A new report outlines how 3D printing is used as a learning tool to drive student engagement

3D printing is becoming an increasingly important part of educators’ interactive and engaging STEAM learning strategies, a new survey reveals.

As teaching methods progress from more traditional learning environments to more dynamic and active, educators are seeking new ways to help students build important 21st-century skills such a critical thinking and problem solving, according to a new survey from 3D printer manufacturer MakerBot.

The survey is based on more than 1,000 responses from educators across the globe and paints a picture of how 3D printing is becoming more accessible in classrooms.

Related content: How STEAM supports creativity and confidence

Sixty-three percent of respondents use 3D printing to better prepare their students for the workforce, but they also say they’d like access to more than a 3D printer: 65 percent say online training programs would help them implement 3D printers and related technologies better, while 63 percent would like lesson plans and 56 percent would like educational webinars to help them use 3D printers to a fuller extent.

3D printing is becoming an increasingly important part of educators’ interactive and engaging STEAM learning strategies, a new survey reveals.

As teaching methods progress from more traditional learning environments to more dynamic and active, educators are seeking new ways to help students build important 21st-century skills such a critical thinking and problem solving, according to a new survey from 3D printer manufacturer MakerBot.

The survey is based on more than 1,000 responses from educators across the globe and paints a picture of how 3D printing is becoming more accessible in classrooms.

Sixty-three percent of respondents use 3D printing to better prepare their students for the workforce, but they also say they’d like access to more than a 3D printer: 65 percent say online training programs would help them implement 3D printers and related technologies better, while 63 percent would like lesson plans and 56 percent would like educational webinars to help them use 3D printers to a fuller extent.

Five other key findings include:

1. Authentic learning experiences are becoming a popular new teaching method. Design-based learning (57 percent), integrated learning (51 percent), and collaborative learning (49 percent) were identified as the top teaching methods among respondents. Only 42 percent of respondents stated that they still use traditional learning settings with students.

2. Teaching STEAM subjects requires resources that schools may not have. Budget constraints (56 percent), insufficient equipment (45 percent), and lack of technical training (39 percent) were cited as the top challenges to teaching STEAM subjects.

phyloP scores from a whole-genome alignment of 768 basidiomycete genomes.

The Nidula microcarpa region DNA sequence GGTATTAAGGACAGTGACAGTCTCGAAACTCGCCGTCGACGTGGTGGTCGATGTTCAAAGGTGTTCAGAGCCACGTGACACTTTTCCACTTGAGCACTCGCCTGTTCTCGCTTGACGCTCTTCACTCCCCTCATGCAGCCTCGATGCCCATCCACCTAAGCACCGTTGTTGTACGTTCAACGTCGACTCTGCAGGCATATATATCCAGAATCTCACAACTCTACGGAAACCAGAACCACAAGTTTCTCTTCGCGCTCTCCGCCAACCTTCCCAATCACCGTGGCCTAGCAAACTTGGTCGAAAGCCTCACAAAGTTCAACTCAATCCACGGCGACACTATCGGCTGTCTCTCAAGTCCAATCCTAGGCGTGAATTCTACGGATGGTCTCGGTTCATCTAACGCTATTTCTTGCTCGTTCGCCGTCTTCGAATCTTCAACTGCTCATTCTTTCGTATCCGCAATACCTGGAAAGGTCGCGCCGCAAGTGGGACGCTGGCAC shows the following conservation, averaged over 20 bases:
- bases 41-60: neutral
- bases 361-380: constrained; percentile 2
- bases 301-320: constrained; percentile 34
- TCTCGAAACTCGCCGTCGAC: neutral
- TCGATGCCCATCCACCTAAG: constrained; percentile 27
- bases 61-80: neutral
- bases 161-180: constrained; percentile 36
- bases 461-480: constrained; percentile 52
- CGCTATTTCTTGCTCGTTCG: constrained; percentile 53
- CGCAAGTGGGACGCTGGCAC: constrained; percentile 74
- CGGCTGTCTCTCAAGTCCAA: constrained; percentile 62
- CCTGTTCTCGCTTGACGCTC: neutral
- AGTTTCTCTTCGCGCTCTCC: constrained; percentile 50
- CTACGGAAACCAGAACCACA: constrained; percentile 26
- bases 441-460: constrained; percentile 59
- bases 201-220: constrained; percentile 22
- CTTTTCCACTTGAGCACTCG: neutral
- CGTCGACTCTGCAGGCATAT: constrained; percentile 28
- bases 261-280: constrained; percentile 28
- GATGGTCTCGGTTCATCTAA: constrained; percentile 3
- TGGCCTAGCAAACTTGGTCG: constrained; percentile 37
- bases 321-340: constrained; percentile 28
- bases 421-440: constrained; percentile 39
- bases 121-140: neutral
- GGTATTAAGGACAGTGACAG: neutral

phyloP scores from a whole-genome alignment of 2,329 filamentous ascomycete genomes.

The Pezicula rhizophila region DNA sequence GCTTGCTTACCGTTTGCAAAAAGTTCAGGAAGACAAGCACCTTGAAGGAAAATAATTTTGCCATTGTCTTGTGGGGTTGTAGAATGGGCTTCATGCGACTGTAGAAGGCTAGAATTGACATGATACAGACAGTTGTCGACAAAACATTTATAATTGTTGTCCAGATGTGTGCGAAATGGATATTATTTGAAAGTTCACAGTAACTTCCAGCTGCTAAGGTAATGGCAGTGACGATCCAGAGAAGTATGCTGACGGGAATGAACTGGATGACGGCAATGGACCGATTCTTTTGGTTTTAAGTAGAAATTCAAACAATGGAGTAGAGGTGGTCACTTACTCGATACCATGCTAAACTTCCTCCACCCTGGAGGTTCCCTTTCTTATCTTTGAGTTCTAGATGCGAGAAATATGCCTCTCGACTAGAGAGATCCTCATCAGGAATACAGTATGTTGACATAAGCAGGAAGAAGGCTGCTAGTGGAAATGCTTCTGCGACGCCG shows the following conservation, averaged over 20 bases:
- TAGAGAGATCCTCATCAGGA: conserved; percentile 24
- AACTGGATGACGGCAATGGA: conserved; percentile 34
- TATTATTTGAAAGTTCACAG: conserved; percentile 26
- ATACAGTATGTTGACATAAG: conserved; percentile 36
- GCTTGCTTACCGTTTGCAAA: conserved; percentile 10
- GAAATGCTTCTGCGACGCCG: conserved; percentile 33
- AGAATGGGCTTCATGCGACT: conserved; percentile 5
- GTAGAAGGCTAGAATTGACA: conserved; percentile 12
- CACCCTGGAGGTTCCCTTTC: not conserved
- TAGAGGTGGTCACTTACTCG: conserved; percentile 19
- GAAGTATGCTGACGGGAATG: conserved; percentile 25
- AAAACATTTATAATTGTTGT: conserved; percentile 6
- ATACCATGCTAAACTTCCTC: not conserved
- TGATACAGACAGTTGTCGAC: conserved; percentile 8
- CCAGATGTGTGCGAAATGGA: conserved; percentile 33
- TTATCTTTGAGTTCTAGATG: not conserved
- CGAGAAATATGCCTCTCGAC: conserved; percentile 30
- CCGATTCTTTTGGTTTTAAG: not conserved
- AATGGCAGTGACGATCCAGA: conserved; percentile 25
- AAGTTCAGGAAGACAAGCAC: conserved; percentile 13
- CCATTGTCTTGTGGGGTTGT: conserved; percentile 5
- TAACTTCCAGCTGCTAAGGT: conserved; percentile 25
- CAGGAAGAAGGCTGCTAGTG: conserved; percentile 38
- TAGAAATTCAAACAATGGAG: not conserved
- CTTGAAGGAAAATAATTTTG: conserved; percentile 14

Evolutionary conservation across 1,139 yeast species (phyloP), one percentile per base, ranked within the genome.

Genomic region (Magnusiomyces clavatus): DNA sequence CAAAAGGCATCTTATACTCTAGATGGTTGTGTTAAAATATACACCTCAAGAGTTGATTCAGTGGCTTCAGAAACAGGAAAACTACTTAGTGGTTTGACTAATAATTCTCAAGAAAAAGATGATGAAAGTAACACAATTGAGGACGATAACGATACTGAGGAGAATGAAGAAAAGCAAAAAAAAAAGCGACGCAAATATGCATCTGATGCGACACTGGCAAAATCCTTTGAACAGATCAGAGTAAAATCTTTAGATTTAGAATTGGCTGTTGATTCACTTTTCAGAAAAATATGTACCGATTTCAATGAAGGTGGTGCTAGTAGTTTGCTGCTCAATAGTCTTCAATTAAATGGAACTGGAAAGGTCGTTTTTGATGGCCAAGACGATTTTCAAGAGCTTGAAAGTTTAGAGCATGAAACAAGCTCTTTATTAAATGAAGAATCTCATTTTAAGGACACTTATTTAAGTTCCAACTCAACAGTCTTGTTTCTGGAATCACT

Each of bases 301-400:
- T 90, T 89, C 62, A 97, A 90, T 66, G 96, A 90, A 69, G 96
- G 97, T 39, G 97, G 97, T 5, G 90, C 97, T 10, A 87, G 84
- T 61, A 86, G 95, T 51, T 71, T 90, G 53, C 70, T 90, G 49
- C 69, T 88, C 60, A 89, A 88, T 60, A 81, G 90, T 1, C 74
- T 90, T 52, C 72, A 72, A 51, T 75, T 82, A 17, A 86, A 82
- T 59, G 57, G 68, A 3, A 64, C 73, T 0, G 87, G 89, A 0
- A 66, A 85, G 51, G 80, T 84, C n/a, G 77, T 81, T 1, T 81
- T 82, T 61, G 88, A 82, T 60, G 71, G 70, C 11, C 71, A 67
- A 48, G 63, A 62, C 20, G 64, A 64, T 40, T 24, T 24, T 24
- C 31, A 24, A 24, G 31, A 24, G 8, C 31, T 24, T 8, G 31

3. 3D printing is widely used to develop practical skills that can be used beyond the classroom. Respondents cited developing problem-solving skills (63 percent), skill sets for future careers (63 percent), and creative thinking skills (63 percent) as their top reasons for 3D printing adoption.

4. Educators want more than just a 3D printer. They want a full 3D printing ecosystem. 82 percent of respondents cited 3D printing resources (i.e., lesson plans, training programs, etc.) as important factors when choosing a 3D printer.

5. Costs, reliability, and ease-of-use play important roles in decision-making. 95 percent of respondents rated reliability as an important benefit, while 90 percent said ease-of-use was important and 89 percent said costs were important.

Before the global COVID-19 pandemic forced many schools online and further complicated STEAM instruction, budget constraints and insufficient funding were the top challenge educators face when teaching STEAM (56 percent), followed by insufficient equipment for the classroom or school (45 percent) and insufficient technical training or knowledge for educators (39 percent).

Now that much of instruction remains hybrid or fully online, educators say that when teaching STEAM subjects virtually, students are unable to practice what they’ve learned, such as problem-based learning or prototyping (64 percent); students don’t have access to the required technology, such as the internet or a computer, for STEAM activities (52 percent); and there is no curriculum to teach STEAM subjects virtually (46 percent).
source: Read More, eSchool News

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